Final Words

I tried to explain the basic functionality of the game in the article, but there are lots of comments inside the game sample that will help you to  understand the game much better. If you have any questions about the game implementation just post a message or send me an email.

I want to send a special thanks to all my beta testers, in special to Colin J Davies, Isaac Sasson, James T Johnson, Nishant Sivakumar, Nnamdi Onyeyiri and Smitha (Tweety), for their effort finding bugs in the game, and for all their suggestions.

License

This article has no explicit license attached to it but may contain usage terms in the article text or the download files themselves. If in doubt please contact the author via the discussion board below.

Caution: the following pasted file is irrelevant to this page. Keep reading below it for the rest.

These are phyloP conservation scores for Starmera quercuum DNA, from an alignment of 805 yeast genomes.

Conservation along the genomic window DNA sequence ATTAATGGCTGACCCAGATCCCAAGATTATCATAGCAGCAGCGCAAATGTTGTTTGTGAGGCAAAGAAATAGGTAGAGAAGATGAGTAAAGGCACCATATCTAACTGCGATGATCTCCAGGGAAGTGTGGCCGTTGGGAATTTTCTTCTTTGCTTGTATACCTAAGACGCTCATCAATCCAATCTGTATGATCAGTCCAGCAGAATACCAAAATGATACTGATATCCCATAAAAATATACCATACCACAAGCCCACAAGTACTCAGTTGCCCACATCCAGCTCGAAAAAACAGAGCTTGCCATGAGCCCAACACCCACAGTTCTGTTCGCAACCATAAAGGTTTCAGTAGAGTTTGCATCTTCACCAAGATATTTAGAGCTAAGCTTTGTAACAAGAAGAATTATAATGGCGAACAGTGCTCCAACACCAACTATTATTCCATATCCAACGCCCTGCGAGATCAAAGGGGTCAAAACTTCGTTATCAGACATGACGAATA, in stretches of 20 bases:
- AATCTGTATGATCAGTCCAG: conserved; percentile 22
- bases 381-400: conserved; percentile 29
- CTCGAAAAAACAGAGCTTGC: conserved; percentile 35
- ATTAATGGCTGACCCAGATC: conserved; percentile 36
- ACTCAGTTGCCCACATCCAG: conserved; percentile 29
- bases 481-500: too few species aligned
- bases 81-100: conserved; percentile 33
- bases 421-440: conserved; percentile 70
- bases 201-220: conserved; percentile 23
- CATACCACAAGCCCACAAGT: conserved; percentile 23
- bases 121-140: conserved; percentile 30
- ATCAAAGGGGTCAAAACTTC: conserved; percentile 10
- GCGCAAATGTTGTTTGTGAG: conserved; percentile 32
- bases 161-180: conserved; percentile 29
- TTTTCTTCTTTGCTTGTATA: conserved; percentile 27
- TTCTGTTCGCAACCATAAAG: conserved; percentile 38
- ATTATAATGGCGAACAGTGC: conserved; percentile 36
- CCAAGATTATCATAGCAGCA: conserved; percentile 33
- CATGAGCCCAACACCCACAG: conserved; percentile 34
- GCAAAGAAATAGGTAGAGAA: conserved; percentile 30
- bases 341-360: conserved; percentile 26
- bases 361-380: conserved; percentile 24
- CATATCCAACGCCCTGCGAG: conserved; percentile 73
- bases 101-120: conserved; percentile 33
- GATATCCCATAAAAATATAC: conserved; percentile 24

A list of licenses authors might use can be found here

Share

About the Author

Mauricio Ritter
Web Developer
Brazil Brazil
Mauricio Ritter lives in Brazil, in the city of Porto Alegre. He is working with software development for about 8 years, and most of his work was done at a bank, within a home and office banking system.
Mauricio also holds MCSD, MCSE, MCDBA, MCAD and MCT Microsoft certifications and work as a trainer/consultant in some MS CTEC in his city.
Mauricio also works in his own programming site, aimed to Brazilian Developers: http://www.dotnetmaniacs.com.br
 
In his spare time he studys korean language...

Comments and Discussions

 
Generalerror when compling Pinmemberjohn gamer29-Apr-06 14:40 

General General    News News    Suggestion Suggestion    Question Question    Bug Bug    Answer Answer    Joke Joke    Rant Rant    Admin Admin   

Use Ctrl+Left/Right to switch messages, Ctrl+Up/Down to switch threads, Ctrl+Shift+Left/Right to switch pages.

| Advertise | Privacy | Terms of Use | Mobile
Web02 | 2.8.141223.1 | Last Updated 31 Aug 2002
Article Copyright 2002 by Mauricio Ritter
Everything else Copyright © CodeProject, 1999-2014
Layout: fixed | fluid